• How are you going to use technology in the lessons AND ask about what kinds of technologies they have. Document readers are all the rage. Up to date schools will have those (and they are called a variety of things like ELMOS) as well as smart boards and laptops and LCD projectors. Medium tech schools will have computer labs and a bank of computers in the rooms. Look into a couple of classroom response systems so that if this school has sets, you can ask about them.
  • How will you incorporate reading and writing into the subject? Unless it’s English of course 😉
  • You may be asked about teams you’ve served on before.
  • In some states you can get some kind of teaching credit for teaching related work – your youth work may count here.
That’s it off the top of my head.
So what’s your advice for a teacher interview?

Firing every adult in a school building

Last week, I mentioned the mass of school closings. This is different. These are low performing schools that apparently think they need a jump start with an entirely new staff.

When it was announced that a certain Rhode Island school was going to fire the entire staff, I commented on FB, “Isn’t there one teacher in the entire school worth keeping?” No one with the right experience, zeal, relationship with the kids? No one? I woke up this morning to news that a school in Georgia has decided to take the all or nothing approach (emphasis on the nothing) to keeping teachers. Now the school in GA is apparently considering rehiring up to 49% of its teachers. Well, why put the ones that will be offered jobs through this?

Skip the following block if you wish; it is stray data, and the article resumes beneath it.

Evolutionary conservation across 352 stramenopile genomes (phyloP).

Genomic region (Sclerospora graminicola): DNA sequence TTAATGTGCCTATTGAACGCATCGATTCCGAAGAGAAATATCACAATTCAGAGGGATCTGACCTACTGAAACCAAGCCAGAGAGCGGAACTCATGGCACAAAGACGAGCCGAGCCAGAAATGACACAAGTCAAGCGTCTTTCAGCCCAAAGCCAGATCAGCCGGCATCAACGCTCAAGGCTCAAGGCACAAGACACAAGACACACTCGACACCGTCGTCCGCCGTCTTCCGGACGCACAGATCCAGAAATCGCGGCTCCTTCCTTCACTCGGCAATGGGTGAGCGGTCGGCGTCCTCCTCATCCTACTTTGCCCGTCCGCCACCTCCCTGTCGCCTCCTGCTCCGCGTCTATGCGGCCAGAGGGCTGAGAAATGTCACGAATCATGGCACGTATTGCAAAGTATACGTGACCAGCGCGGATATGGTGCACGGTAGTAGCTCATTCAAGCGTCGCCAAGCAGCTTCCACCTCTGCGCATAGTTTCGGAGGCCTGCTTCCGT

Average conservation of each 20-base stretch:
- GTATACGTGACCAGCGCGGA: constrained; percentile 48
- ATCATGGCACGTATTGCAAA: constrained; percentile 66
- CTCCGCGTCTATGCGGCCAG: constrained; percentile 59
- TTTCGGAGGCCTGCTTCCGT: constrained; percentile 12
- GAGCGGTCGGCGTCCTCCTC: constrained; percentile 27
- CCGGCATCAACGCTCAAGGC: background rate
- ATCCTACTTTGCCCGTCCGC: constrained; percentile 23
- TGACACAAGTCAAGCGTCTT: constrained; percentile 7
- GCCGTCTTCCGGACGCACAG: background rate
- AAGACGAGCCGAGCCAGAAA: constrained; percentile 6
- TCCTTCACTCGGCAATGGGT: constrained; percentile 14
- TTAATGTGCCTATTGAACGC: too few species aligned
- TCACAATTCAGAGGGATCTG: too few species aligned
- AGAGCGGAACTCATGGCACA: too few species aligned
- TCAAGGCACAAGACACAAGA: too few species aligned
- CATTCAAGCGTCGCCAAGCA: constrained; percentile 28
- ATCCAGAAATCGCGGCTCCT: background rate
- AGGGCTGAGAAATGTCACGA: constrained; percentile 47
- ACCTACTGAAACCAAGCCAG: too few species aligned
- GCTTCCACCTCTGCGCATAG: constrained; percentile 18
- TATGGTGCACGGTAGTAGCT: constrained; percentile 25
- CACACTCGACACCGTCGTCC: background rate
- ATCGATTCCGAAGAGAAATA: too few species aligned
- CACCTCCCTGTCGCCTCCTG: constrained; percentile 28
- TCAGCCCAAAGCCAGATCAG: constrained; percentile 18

It’s happened again and again. One of those schools (at 50% lay offs) is in the county in which I teach. Now at least 50% imho is a much more realistic figure. I am not for keeping teachers who do not manage classrooms properly or teach the curriculum. I’m not for keeping teachers with the poor attitude that the kids they teach can’t learn, But if teachers classes are failing, talk to them and find out why. If they have that crummy attitude, send them on their ways. BUT if they want to teach and need more skills to work with a certain population, then help them get those skills OR transfer them and offer some kind of incentive for a teacher that has the right skill set.

Update – this is from the local paper about two schools in this school system that are planning to take the federal grants and reassign 50% of the teachers. Thanks to Sandy for the heads up on FB.

Firing failing teachers

From Education Week:

Houston Trustees OK Plan to Fire Failing Teachers


Some teachers booed as Houston Independent School District trustees discussed and approved a plan to allow the firing of educators whose students consistently fail to improve on standardized tests.

. . . .

More than 400 teachers, or about 3 percent of the HISD teaching staff, could be at risk under the system using a statistical method to judge their effectiveness. The process currently is used to determine which teachers are eligible for bonuses.

Can’t imagine this will sit well with the teachers. I hate the pressure this puts on everyone, but how to determine and then get rid of a teacher who isn’t (or cannot) teach, has always been a dilemma.